Man can he hit. Nobody is gonna beat him. Those are some of the comments made after a fight in which a big puncher destroys his foe quickly and decisively. Nobody looks as destructive and unbeatable the morning after a fighter who can really hit has scored an impressive and scary knockout the night before.

In Boxing if a fighter is a true knockout artist, he gets props suggesting that he is unbeatable. How many times has a really good Boxer been mentioned as being unbeatable? In the last 50 years we've had Robinson and Ali. I know there have been others, but Boxers never get the praise and adulation that punchers get. And it's a fact that Ali is the only former Heavyweight Champ who is consistently ranked among the greatest of the greats who wasn't known as a knockout artist. Greats such as Holmes and Holyfield are often overlooked because they never had that aura of invincibility.

I guess this is because in most cases when a big puncher ends a fight, it looks so final and destructive. Like Tommy Hearns drilling Pipino Cuevas and Roberto Duran like they were shot. In fact they fell forward because they were out. How about Bob Foster practically decapitating Dick Tiger, Vincente Rondon, and Mike Quarry. Did any fighters look more scary and unbeatable than Hearns and Foster did the morning after scoring those brutal knockouts.

It's funny how punchers usually always have the perception of being unbeatable. Yet sometimes they've suffered either their first defeat, or a defeat in a big fight coming off of one of their most impressive knockout wins. One that comes to mind is Felix Trinidad versus William Joppy. Trinidad literally devastated Joppy over five rounds. In fact it was Tito's first excursion into the 160 pound class and he looked awesome. However, in his next fight he fought a complete fighter in Bernard Hopkins. Hopkins went on to school Trinidad and show that he was a very one dimensional fighter. All of the sudden that devastating punch didn't look so devastating.

In looking back at some fighters who had the reputation of being big punchers who fought a “Catch an Kill” style, many of them were coming off some of their most impressive knockouts before being defeated. Foreman had just killed Ken Norton before he was beaten by Ali in his next fight. It was thought that no one could survive Foreman's punch, let alone beat him. When Mike Tyson was stopped by Buster Douglas, he was coming off of a one round stoppage of Carl “The Truth” Williams. Tyson, like Foreman was also perceived to be unbeatable.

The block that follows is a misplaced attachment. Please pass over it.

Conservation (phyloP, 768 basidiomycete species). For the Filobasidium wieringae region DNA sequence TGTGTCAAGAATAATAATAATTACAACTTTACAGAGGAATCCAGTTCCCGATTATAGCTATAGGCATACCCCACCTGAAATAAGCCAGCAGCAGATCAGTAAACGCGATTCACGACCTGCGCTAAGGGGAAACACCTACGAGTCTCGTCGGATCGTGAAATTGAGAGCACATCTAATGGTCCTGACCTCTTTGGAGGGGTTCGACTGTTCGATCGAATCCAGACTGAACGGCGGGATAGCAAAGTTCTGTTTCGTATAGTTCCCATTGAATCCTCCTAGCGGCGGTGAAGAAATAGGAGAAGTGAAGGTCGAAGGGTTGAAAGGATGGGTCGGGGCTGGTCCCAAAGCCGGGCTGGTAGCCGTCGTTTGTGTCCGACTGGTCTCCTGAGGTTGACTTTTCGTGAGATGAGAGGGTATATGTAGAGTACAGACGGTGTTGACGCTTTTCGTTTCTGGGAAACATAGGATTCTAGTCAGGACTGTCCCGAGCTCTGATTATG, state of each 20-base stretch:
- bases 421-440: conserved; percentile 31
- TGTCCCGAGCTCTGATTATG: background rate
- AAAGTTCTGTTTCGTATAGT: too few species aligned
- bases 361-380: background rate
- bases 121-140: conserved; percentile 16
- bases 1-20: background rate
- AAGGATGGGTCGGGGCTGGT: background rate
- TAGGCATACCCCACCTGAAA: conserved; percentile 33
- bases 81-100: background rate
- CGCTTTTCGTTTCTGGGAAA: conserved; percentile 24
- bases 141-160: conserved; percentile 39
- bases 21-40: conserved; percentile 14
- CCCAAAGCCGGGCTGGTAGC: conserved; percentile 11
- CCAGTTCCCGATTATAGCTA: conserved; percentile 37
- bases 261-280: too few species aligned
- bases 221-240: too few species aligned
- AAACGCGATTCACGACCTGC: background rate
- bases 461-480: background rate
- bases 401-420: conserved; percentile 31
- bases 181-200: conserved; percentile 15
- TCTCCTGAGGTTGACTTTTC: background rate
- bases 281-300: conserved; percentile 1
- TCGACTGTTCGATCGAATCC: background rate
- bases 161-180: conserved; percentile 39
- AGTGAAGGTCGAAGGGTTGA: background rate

Why is it that punchers are so often viewed as being unbeatable, when it's really the tough skilled Boxers who have more weapons to be considered unbeatable? Usually in most scenarios, the big puncher has one weapon, his punch and physical strength. They're usually not good boxers nor are they very fast. Sometimes they have a stamina problem, and aren't used to facing many fighters who don't back down from them. They also tend to move right into punches, they stand flat-footed, and they are so focused on offense that they often don't see the punches that knock them out.

A fighter like Evander Holyfield never had the “Killer” reputation of a Foreman, Liston, or Tyson. Yet he had more ways to win fights than they did. When most fans think about what it would be like to face one of the devastating hitters mentioned above, they shutter. However, they never consider that fighters like Ali, Holmes, and Holyfield are the tougher fighters to actually get a win against. A boxer with a great chin who is tough mentally is the hardest type fighter/boxer to try and beat. Even though they can't devastate their opponent like the punchers can.